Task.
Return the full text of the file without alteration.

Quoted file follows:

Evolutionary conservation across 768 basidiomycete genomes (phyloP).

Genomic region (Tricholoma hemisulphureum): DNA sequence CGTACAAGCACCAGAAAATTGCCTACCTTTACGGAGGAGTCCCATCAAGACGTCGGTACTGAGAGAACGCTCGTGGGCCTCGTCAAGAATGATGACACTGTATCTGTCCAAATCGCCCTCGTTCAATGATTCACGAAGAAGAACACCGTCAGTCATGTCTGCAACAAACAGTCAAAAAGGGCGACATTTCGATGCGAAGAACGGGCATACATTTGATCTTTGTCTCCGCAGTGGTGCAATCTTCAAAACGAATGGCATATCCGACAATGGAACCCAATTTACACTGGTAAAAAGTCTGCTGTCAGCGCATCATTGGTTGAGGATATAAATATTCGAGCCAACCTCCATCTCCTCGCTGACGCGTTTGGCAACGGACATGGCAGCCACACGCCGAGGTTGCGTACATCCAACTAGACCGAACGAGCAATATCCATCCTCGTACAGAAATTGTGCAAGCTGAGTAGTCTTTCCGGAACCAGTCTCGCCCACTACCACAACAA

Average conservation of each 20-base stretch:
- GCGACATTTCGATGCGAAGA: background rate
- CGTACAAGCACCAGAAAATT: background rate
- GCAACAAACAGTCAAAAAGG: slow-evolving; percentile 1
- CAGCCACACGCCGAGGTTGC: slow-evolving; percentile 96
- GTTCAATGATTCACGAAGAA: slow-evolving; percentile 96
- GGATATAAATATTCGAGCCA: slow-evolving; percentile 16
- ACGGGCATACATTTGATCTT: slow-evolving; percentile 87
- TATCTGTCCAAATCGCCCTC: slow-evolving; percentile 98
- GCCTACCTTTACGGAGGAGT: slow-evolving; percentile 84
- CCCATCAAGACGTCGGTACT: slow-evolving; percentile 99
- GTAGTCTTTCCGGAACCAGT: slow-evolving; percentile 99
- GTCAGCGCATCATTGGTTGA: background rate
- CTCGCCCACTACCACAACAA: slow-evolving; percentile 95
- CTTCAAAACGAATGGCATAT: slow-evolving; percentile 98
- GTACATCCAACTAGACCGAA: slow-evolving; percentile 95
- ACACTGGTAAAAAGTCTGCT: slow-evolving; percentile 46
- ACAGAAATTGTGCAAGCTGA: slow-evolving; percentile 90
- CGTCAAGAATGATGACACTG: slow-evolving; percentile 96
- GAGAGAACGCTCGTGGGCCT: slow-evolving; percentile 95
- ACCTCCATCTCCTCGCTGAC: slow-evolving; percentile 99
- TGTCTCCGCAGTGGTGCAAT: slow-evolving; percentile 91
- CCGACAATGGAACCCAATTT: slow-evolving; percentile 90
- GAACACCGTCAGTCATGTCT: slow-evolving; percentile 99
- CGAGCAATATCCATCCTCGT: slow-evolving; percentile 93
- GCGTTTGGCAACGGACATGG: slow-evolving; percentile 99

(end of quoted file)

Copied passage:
Evolutionary conservation across 768 basidiomycete genomes (phyloP).

Genomic region (Tricholoma hemisulphureum): DNA sequence CGTACAAGCACCAGAAAATTGCCTACCTTTACGGAGGAGTCCCATCAAGACGTCGGTACTGAGAGAACGCTCGTGGGCCTCGTCAAGAATGATGACACTGTATCTGTCCAAATCGCCCTCGTTCAATGATTCACGAAGAAGAACACCGTCAGTCATGTCTGCAACAAACAGTCAAAAAGGGCGACATTTCGATGCGAAGAACGGGCATACATTTGATCTTTGTCTCCGCAGTGGTGCAATCTTCAAAACGAATGGCATATCCGACAATGGAACCCAATTTACACTGGTAAAAAGTCTGCTGTCAGCGCATCATTGGTTGAGGATATAAATATTCGAGCCAACCTCCATCTCCTCGCTGACGCGTTTGGCAACGGACATGGCAGCCACACGCCGAGGTTGCGTACATCCAACTAGACCGAACGAGCAATATCCATCCTCGTACAGAAATTGTGCAAGCTGAGTAGTCTTTCCGGAACCAGTCTCGCCCACTACCACAACAA

Average conservation of each 20-base stretch:
- GCGACATTTCGATGCGAAGA: background rate
- CGTACAAGCACCAGAAAATT: background rate
- GCAACAAACAGTCAAAAAGG: slow-evolving; percentile 1
- CAGCCACACGCCGAGGTTGC: slow-evolving; percentile 96
- GTTCAATGATTCACGAAGAA: slow-evolving; percentile 96
- GGATATAAATATTCGAGCCA: slow-evolving; percentile 16
- ACGGGCATACATTTGATCTT: slow-evolving; percentile 87
- TATCTGTCCAAATCGCCCTC: slow-evolving; percentile 98
- GCCTACCTTTACGGAGGAGT: slow-evolving; percentile 84
- CCCATCAAGACGTCGGTACT: slow-evolving; percentile 99
- GTAGTCTTTCCGGAACCAGT: slow-evolving; percentile 99
- GTCAGCGCATCATTGGTTGA: background rate
- CTCGCCCACTACCACAACAA: slow-evolving; percentile 95
- CTTCAAAACGAATGGCATAT: slow-evolving; percentile 98
- GTACATCCAACTAGACCGAA: slow-evolving; percentile 95
- ACACTGGTAAAAAGTCTGCT: slow-evolving; percentile 46
- ACAGAAATTGTGCAAGCTGA: slow-evolving; percentile 90
- CGTCAAGAATGATGACACTG: slow-evolving; percentile 96
- GAGAGAACGCTCGTGGGCCT: slow-evolving; percentile 95
- ACCTCCATCTCCTCGCTGAC: slow-evolving; percentile 99
- TGTCTCCGCAGTGGTGCAAT: slow-evolving; percentile 91
- CCGACAATGGAACCCAATTT: slow-evolving; percentile 90
- GAACACCGTCAGTCATGTCT: slow-evolving; percentile 99
- CGAGCAATATCCATCCTCGT: slow-evolving; percentile 93
- GCGTTTGGCAACGGACATGG: slow-evolving; percentile 99